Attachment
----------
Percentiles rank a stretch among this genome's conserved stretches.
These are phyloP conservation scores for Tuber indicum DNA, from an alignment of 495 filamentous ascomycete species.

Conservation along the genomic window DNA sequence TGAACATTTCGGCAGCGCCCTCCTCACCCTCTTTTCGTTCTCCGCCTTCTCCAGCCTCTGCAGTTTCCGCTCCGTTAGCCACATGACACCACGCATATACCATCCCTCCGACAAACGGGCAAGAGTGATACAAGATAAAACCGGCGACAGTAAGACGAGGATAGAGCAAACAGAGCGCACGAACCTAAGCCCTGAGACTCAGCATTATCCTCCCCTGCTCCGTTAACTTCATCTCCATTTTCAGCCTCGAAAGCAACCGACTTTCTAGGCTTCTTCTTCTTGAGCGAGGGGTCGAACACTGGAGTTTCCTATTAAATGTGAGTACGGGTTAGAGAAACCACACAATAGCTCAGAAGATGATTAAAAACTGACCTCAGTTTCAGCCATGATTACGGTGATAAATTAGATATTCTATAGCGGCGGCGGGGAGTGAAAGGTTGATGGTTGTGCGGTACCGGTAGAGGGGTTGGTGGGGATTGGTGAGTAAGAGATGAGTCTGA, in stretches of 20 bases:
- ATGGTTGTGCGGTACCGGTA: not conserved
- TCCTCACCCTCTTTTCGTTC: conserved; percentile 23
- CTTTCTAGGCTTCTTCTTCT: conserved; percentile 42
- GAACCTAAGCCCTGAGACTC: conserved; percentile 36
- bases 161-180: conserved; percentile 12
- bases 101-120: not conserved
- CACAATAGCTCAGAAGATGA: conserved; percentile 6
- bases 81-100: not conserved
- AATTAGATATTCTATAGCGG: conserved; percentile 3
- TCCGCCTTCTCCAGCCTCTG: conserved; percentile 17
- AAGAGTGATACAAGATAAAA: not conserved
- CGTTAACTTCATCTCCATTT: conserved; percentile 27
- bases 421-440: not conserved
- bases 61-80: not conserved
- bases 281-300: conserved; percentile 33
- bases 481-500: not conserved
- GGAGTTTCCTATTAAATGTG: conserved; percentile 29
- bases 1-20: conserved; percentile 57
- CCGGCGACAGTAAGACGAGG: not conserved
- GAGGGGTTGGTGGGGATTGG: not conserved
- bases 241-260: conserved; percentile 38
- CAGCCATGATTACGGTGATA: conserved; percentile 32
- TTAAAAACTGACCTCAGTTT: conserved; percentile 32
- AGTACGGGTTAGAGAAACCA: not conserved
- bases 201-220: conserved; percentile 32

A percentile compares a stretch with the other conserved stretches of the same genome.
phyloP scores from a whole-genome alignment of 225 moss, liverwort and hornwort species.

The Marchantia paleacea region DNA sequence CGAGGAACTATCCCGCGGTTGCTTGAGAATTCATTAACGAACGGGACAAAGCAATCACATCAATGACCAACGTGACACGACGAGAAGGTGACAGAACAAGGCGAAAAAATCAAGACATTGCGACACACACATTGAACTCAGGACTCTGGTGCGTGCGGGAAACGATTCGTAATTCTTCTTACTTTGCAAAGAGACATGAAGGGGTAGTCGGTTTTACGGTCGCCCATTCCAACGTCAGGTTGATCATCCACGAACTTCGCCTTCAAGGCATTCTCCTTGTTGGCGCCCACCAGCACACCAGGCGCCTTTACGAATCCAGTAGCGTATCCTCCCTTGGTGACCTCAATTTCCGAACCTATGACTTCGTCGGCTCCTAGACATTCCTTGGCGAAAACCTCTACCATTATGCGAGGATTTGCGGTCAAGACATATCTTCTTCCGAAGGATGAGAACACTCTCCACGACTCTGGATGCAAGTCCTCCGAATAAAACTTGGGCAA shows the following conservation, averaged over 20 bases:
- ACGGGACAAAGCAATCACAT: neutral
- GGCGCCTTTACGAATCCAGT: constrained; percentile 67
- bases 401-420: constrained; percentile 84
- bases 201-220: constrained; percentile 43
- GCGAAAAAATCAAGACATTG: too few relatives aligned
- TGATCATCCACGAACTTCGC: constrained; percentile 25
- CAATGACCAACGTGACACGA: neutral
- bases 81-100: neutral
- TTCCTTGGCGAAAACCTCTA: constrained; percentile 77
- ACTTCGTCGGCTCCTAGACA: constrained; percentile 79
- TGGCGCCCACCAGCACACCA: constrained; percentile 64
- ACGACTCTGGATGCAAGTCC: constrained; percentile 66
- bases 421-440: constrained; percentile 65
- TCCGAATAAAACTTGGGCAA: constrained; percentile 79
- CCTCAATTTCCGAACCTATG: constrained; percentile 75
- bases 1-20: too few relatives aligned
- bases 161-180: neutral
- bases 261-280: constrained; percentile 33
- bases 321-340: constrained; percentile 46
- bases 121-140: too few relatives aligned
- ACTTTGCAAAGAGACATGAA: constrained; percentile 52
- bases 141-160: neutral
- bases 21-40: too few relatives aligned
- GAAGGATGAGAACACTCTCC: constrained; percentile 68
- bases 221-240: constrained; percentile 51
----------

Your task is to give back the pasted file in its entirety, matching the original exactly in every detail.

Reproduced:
Percentiles rank a stretch among this genome's conserved stretches.
These are phyloP conservation scores for Tuber indicum DNA, from an alignment of 495 filamentous ascomycete species.

Conservation along the genomic window DNA sequence TGAACATTTCGGCAGCGCCCTCCTCACCCTCTTTTCGTTCTCCGCCTTCTCCAGCCTCTGCAGTTTCCGCTCCGTTAGCCACATGACACCACGCATATACCATCCCTCCGACAAACGGGCAAGAGTGATACAAGATAAAACCGGCGACAGTAAGACGAGGATAGAGCAAACAGAGCGCACGAACCTAAGCCCTGAGACTCAGCATTATCCTCCCCTGCTCCGTTAACTTCATCTCCATTTTCAGCCTCGAAAGCAACCGACTTTCTAGGCTTCTTCTTCTTGAGCGAGGGGTCGAACACTGGAGTTTCCTATTAAATGTGAGTACGGGTTAGAGAAACCACACAATAGCTCAGAAGATGATTAAAAACTGACCTCAGTTTCAGCCATGATTACGGTGATAAATTAGATATTCTATAGCGGCGGCGGGGAGTGAAAGGTTGATGGTTGTGCGGTACCGGTAGAGGGGTTGGTGGGGATTGGTGAGTAAGAGATGAGTCTGA, in stretches of 20 bases:
- ATGGTTGTGCGGTACCGGTA: not conserved
- TCCTCACCCTCTTTTCGTTC: conserved; percentile 23
- CTTTCTAGGCTTCTTCTTCT: conserved; percentile 42
- GAACCTAAGCCCTGAGACTC: conserved; percentile 36
- bases 161-180: conserved; percentile 12
- bases 101-120: not conserved
- CACAATAGCTCAGAAGATGA: conserved; percentile 6
- bases 81-100: not conserved
- AATTAGATATTCTATAGCGG: conserved; percentile 3
- TCCGCCTTCTCCAGCCTCTG: conserved; percentile 17
- AAGAGTGATACAAGATAAAA: not conserved
- CGTTAACTTCATCTCCATTT: conserved; percentile 27
- bases 421-440: not conserved
- bases 61-80: not conserved
- bases 281-300: conserved; percentile 33
- bases 481-500: not conserved
- GGAGTTTCCTATTAAATGTG: conserved; percentile 29
- bases 1-20: conserved; percentile 57
- CCGGCGACAGTAAGACGAGG: not conserved
- GAGGGGTTGGTGGGGATTGG: not conserved
- bases 241-260: conserved; percentile 38
- CAGCCATGATTACGGTGATA: conserved; percentile 32
- TTAAAAACTGACCTCAGTTT: conserved; percentile 32
- AGTACGGGTTAGAGAAACCA: not conserved
- bases 201-220: conserved; percentile 32

A percentile compares a stretch with the other conserved stretches of the same genome.
phyloP scores from a whole-genome alignment of 225 moss, liverwort and hornwort species.

The Marchantia paleacea region DNA sequence CGAGGAACTATCCCGCGGTTGCTTGAGAATTCATTAACGAACGGGACAAAGCAATCACATCAATGACCAACGTGACACGACGAGAAGGTGACAGAACAAGGCGAAAAAATCAAGACATTGCGACACACACATTGAACTCAGGACTCTGGTGCGTGCGGGAAACGATTCGTAATTCTTCTTACTTTGCAAAGAGACATGAAGGGGTAGTCGGTTTTACGGTCGCCCATTCCAACGTCAGGTTGATCATCCACGAACTTCGCCTTCAAGGCATTCTCCTTGTTGGCGCCCACCAGCACACCAGGCGCCTTTACGAATCCAGTAGCGTATCCTCCCTTGGTGACCTCAATTTCCGAACCTATGACTTCGTCGGCTCCTAGACATTCCTTGGCGAAAACCTCTACCATTATGCGAGGATTTGCGGTCAAGACATATCTTCTTCCGAAGGATGAGAACACTCTCCACGACTCTGGATGCAAGTCCTCCGAATAAAACTTGGGCAA shows the following conservation, averaged over 20 bases:
- ACGGGACAAAGCAATCACAT: neutral
- GGCGCCTTTACGAATCCAGT: constrained; percentile 67
- bases 401-420: constrained; percentile 84
- bases 201-220: constrained; percentile 43
- GCGAAAAAATCAAGACATTG: too few relatives aligned
- TGATCATCCACGAACTTCGC: constrained; percentile 25
- CAATGACCAACGTGACACGA: neutral
- bases 81-100: neutral
- TTCCTTGGCGAAAACCTCTA: constrained; percentile 77
- ACTTCGTCGGCTCCTAGACA: constrained; percentile 79
- TGGCGCCCACCAGCACACCA: constrained; percentile 64
- ACGACTCTGGATGCAAGTCC: constrained; percentile 66
- bases 421-440: constrained; percentile 65
- TCCGAATAAAACTTGGGCAA: constrained; percentile 79
- CCTCAATTTCCGAACCTATG: constrained; percentile 75
- bases 1-20: too few relatives aligned
- bases 161-180: neutral
- bases 261-280: constrained; percentile 33
- bases 321-340: constrained; percentile 46
- bases 121-140: too few relatives aligned
- ACTTTGCAAAGAGACATGAA: constrained; percentile 52
- bases 141-160: neutral
- bases 21-40: too few relatives aligned
- GAAGGATGAGAACACTCTCC: constrained; percentile 68
- bases 221-240: constrained; percentile 51